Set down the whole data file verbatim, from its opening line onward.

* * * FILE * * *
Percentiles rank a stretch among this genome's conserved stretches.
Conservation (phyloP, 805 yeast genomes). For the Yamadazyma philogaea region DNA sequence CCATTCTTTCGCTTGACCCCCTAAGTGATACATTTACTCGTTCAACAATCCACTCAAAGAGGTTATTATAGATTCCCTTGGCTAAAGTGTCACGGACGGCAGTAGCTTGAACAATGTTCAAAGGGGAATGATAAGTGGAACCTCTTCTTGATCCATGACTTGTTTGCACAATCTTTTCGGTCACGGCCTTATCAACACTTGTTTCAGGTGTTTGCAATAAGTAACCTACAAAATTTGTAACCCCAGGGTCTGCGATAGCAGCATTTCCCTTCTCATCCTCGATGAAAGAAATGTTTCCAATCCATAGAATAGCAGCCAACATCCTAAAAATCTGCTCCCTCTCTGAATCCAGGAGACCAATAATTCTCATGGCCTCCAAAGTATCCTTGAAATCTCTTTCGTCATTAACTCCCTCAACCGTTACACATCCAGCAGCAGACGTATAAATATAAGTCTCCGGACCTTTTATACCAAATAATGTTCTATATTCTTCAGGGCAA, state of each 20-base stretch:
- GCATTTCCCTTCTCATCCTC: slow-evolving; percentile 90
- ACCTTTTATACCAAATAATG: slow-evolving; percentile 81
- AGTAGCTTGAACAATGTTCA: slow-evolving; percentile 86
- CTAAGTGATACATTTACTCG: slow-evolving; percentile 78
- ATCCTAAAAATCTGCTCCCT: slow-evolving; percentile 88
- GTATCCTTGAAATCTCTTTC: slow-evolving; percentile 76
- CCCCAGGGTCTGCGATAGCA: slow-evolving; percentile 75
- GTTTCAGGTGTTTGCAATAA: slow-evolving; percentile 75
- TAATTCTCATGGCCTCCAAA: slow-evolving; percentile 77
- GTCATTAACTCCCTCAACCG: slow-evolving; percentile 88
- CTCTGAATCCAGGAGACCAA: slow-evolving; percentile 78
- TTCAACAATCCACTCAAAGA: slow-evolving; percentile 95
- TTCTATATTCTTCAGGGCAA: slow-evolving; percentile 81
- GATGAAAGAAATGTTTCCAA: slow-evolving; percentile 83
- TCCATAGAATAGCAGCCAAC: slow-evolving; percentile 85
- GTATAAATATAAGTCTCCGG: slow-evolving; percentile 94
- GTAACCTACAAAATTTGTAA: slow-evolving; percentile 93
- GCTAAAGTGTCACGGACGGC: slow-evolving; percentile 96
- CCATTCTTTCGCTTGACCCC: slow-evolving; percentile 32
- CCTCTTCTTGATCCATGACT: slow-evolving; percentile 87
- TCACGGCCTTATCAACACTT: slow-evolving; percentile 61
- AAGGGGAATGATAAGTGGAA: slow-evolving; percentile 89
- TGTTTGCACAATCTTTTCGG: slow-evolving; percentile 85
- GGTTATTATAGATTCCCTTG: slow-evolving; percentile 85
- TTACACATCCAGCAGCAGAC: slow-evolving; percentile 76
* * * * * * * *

Percentiles rank a stretch among this genome's conserved stretches.
Conservation (phyloP, 805 yeast genomes). For the Yamadazyma philogaea region DNA sequence CCATTCTTTCGCTTGACCCCCTAAGTGATACATTTACTCGTTCAACAATCCACTCAAAGAGGTTATTATAGATTCCCTTGGCTAAAGTGTCACGGACGGCAGTAGCTTGAACAATGTTCAAAGGGGAATGATAAGTGGAACCTCTTCTTGATCCATGACTTGTTTGCACAATCTTTTCGGTCACGGCCTTATCAACACTTGTTTCAGGTGTTTGCAATAAGTAACCTACAAAATTTGTAACCCCAGGGTCTGCGATAGCAGCATTTCCCTTCTCATCCTCGATGAAAGAAATGTTTCCAATCCATAGAATAGCAGCCAACATCCTAAAAATCTGCTCCCTCTCTGAATCCAGGAGACCAATAATTCTCATGGCCTCCAAAGTATCCTTGAAATCTCTTTCGTCATTAACTCCCTCAACCGTTACACATCCAGCAGCAGACGTATAAATATAAGTCTCCGGACCTTTTATACCAAATAATGTTCTATATTCTTCAGGGCAA, state of each 20-base stretch:
- GCATTTCCCTTCTCATCCTC: slow-evolving; percentile 90
- ACCTTTTATACCAAATAATG: slow-evolving; percentile 81
- AGTAGCTTGAACAATGTTCA: slow-evolving; percentile 86
- CTAAGTGATACATTTACTCG: slow-evolving; percentile 78
- ATCCTAAAAATCTGCTCCCT: slow-evolving; percentile 88
- GTATCCTTGAAATCTCTTTC: slow-evolving; percentile 76
- CCCCAGGGTCTGCGATAGCA: slow-evolving; percentile 75
- GTTTCAGGTGTTTGCAATAA: slow-evolving; percentile 75
- TAATTCTCATGGCCTCCAAA: slow-evolving; percentile 77
- GTCATTAACTCCCTCAACCG: slow-evolving; percentile 88
- CTCTGAATCCAGGAGACCAA: slow-evolving; percentile 78
- TTCAACAATCCACTCAAAGA: slow-evolving; percentile 95
- TTCTATATTCTTCAGGGCAA: slow-evolving; percentile 81
- GATGAAAGAAATGTTTCCAA: slow-evolving; percentile 83
- TCCATAGAATAGCAGCCAAC: slow-evolving; percentile 85
- GTATAAATATAAGTCTCCGG: slow-evolving; percentile 94
- GTAACCTACAAAATTTGTAA: slow-evolving; percentile 93
- GCTAAAGTGTCACGGACGGC: slow-evolving; percentile 96
- CCATTCTTTCGCTTGACCCC: slow-evolving; percentile 32
- CCTCTTCTTGATCCATGACT: slow-evolving; percentile 87
- TCACGGCCTTATCAACACTT: slow-evolving; percentile 61
- AAGGGGAATGATAAGTGGAA: slow-evolving; percentile 89
- TGTTTGCACAATCTTTTCGG: slow-evolving; percentile 85
- GGTTATTATAGATTCCCTTG: slow-evolving; percentile 85
- TTACACATCCAGCAGCAGAC: slow-evolving; percentile 76